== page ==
Ephraim N.

asked • 08/23/19

Is there any hard and fast rule for placing a coordinate adjective that is modified by an adverb first in a set or series of such adjectives?

For example, I want to describe a special type of fire. I could say, "Extremely hot, flowing yellowish-green flames began to come off of the wood," or I could say, "Flowing, extremely hot yellowish-green flames began to come off of the wood." The former obviously sounds much better due to the adverb hanging in between in the latter, and I am aware that "flowing," in this case, could serve as a cumulative adjective; however, in this special instance, I am describing the flames as "extremely hot and flowing" or "so extremely hot that it flows like liquid." The flowing nature of the flames is due to the high amount of pure heat, so I am NOT describing "flowing flames that are extremely hot." I am describing "extremely hot, FLOWING flames."

3 Answers By Expert Tutors

By:

Ephraim N.

Marvelous! (I see what you did there!) That was astoundingly clever. Took me a bit to catch on to it. Thanks a bunch for your time and for letting me know that it's okay to have a coordinate adjective modified by an adverb after a preceding coordinate adjective. Just you using it alone is word enough for me.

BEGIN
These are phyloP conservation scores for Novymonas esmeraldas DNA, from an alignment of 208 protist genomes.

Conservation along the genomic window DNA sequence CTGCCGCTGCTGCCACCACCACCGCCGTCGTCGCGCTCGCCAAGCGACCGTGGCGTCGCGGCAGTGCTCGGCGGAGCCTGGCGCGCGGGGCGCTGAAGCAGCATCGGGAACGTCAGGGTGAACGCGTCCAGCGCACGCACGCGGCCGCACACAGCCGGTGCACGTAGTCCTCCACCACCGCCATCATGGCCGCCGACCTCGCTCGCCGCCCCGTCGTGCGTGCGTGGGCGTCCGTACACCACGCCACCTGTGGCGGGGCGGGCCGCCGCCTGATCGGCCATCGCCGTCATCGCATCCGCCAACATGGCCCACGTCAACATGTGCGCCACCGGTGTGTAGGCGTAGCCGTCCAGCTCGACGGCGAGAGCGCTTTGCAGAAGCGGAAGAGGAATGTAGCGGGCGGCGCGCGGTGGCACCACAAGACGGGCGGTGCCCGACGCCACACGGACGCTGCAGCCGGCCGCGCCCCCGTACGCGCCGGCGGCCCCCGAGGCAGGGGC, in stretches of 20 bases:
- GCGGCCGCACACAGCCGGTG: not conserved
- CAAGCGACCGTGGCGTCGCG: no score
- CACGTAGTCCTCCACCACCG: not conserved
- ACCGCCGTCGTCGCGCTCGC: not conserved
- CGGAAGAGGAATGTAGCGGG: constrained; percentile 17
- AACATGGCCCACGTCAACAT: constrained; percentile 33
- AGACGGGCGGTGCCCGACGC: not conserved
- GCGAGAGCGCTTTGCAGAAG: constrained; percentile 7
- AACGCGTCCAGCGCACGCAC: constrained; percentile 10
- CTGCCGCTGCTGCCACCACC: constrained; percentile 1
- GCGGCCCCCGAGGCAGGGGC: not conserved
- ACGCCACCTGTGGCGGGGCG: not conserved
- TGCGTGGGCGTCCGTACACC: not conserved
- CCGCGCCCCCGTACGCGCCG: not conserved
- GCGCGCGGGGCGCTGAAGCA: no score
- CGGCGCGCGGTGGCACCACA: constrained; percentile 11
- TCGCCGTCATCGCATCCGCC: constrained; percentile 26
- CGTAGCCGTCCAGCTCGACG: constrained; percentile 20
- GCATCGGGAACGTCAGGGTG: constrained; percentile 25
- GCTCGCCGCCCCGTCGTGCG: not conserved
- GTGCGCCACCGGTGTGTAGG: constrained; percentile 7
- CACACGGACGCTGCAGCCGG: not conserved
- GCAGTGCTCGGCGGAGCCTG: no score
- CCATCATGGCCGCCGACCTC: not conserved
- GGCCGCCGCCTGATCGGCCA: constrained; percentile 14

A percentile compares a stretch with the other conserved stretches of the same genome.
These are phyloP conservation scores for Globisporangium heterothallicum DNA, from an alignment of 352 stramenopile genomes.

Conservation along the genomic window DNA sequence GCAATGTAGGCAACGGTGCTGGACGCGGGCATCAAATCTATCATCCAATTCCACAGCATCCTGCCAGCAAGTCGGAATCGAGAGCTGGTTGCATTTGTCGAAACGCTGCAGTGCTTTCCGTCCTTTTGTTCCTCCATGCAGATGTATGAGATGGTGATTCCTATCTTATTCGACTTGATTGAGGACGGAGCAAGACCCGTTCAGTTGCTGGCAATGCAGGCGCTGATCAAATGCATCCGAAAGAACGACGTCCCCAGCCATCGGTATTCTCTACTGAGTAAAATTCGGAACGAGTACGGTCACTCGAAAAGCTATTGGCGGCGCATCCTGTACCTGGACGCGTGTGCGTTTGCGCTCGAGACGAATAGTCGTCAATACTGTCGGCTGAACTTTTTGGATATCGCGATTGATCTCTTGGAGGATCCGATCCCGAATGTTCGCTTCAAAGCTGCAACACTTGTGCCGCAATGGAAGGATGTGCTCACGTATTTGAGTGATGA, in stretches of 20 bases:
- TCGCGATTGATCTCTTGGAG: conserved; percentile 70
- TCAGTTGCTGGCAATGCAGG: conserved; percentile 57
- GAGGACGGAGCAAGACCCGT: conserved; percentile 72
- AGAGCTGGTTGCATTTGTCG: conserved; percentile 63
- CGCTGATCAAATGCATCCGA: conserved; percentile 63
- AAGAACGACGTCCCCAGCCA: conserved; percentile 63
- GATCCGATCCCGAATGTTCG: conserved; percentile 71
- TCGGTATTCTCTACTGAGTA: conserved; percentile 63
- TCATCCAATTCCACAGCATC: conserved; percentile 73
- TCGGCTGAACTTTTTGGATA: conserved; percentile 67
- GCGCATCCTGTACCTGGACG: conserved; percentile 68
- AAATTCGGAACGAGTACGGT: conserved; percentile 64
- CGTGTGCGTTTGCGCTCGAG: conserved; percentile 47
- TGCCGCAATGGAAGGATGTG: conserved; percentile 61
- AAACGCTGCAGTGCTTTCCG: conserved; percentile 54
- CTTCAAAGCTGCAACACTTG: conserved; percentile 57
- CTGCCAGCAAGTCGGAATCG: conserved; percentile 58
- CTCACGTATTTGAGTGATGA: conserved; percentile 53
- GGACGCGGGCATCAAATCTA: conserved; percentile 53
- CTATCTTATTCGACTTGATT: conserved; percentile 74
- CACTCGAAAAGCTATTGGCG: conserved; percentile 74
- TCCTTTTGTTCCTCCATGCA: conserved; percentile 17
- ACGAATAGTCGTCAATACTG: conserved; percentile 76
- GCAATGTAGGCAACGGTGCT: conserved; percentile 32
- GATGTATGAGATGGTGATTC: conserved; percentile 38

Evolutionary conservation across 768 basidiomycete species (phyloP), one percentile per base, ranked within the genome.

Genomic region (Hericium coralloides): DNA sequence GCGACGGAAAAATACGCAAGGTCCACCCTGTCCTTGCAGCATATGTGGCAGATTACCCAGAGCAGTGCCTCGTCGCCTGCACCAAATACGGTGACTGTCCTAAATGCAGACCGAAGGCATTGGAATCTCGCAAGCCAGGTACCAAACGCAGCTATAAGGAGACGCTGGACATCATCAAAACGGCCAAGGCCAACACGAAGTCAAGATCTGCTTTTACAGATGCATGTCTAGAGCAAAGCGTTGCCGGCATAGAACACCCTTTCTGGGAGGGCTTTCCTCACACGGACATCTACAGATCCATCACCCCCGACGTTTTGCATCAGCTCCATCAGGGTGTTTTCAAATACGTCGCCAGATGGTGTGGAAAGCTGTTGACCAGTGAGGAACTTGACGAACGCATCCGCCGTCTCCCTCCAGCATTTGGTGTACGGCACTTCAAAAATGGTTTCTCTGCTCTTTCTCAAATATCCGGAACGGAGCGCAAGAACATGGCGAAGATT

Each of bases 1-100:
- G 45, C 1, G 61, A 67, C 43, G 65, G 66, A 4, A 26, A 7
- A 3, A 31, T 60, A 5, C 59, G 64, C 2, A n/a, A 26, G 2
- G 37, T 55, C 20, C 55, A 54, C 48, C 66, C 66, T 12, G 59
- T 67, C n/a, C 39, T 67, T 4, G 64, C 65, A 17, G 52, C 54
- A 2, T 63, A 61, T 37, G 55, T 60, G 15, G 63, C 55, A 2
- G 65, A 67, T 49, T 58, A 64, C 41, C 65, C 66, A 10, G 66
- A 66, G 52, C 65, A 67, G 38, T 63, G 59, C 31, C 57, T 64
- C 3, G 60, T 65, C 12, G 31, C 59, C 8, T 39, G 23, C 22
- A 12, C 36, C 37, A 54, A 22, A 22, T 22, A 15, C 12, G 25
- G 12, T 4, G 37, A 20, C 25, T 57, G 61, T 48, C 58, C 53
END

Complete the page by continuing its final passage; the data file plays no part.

Report

08/24/19

Brent W. answered • 08/23/19

Tutor
New to Wyzant

Teacher of English Literature and Writing

Ephraim N.

Ah, I see. I shall certainly consider what you have taught me this day. Thank you for your input. It is much appreciated. Oh, and thanks a bunch for confirming the grammatical correctness of it.
Report

08/24/19

Joel K. answered • 09/01/19

Tutor
New to Wyzant

M.A. in English with 7+ Years of Tutoring Experience

Still looking for help? Get the right answer, fast.

Ask a question for free

Get a free answer to a quick problem.
Most questions answered within 4 hours.

OR

Find an Online Tutor Now

Choose an expert and meet online. No packages or subscriptions, pay only for the time you need.